I have come to believe we are no longer in that time and place; and history has moved on. This, of course, presents some additional challenges, both to the churches and their search committees, and to pastors and ministry leaders looking for work.
“Pastor-Saviors” such as those being asked for will only disappoint, I’m afraid. I am fairly certain the silver bullet that converts “new young pastor” into “advertising specialist and youth/children/younger families magnet” has not been developed, or if there are hints of it, it seems to operate outside the traditional models (and perhaps even the knowledge base and skill set) that seem to be espoused by these search committees. In a lot of cases, I can imagine these search committees know this is outside their knowledge base and skill set, which then puts that pressure right back on that “Pastor-Savior” position they are seeking to fill; and wah-la! Stuck behind a wall of institutionalized reality in a feedback loop destined to frustrate, even endanger the church and any potential ministry leader.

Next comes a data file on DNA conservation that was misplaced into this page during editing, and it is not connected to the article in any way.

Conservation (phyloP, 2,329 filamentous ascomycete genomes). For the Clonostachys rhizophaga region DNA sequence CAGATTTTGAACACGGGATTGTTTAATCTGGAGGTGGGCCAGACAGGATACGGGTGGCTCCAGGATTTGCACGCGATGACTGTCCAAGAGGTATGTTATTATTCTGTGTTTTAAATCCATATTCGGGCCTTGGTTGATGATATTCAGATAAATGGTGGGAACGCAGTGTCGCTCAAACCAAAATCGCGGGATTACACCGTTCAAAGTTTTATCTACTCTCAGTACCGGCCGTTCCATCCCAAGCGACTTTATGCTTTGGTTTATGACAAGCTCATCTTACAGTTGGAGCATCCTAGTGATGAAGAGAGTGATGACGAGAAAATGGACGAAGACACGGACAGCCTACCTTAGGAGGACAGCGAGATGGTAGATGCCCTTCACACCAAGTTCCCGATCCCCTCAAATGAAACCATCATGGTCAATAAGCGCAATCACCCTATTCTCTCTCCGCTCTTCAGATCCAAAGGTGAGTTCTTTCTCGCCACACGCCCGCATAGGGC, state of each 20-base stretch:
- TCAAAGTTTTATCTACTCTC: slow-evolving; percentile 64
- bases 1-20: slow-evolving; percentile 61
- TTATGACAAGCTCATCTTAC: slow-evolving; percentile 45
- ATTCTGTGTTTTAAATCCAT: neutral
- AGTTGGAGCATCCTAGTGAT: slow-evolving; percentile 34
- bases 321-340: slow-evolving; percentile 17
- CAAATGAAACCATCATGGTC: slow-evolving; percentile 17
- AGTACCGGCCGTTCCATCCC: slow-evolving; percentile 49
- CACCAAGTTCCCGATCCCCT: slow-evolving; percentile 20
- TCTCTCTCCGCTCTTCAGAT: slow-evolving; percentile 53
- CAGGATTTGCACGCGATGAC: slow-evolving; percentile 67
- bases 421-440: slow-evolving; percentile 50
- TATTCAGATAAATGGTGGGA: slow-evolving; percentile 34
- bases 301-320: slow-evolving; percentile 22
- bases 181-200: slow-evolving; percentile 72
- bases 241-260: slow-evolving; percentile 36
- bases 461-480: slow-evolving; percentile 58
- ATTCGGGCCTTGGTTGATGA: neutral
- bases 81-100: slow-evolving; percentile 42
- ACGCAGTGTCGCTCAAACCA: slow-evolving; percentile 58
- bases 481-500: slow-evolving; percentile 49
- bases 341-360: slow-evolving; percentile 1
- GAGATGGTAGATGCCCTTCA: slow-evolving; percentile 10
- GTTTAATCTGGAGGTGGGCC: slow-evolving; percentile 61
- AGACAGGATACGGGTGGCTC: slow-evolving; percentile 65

In my understanding, it is God who plants the seed, the Holy Spirit who waters it, and Followers of the Way of Jesus who harvest. There is no institution in that, it is a process – and it is organic. It is a seed that grows in a field, or a forest that reemerges from the ashes. How can “saving the church” be done by a “new young(er) pastor” at all? Not to mention, if I were looking, I’m fairly certain I would not be considered “young” anymore by current folks graduating from seminary even if I myself might be considered “young” by current search committees! Here, then, is the rub: into this incredibly changing and challenging world, those looking to serve in God’s Kin-dom in some ministry setting are faced with a dual reality. The church that was, and the church that is yet to come.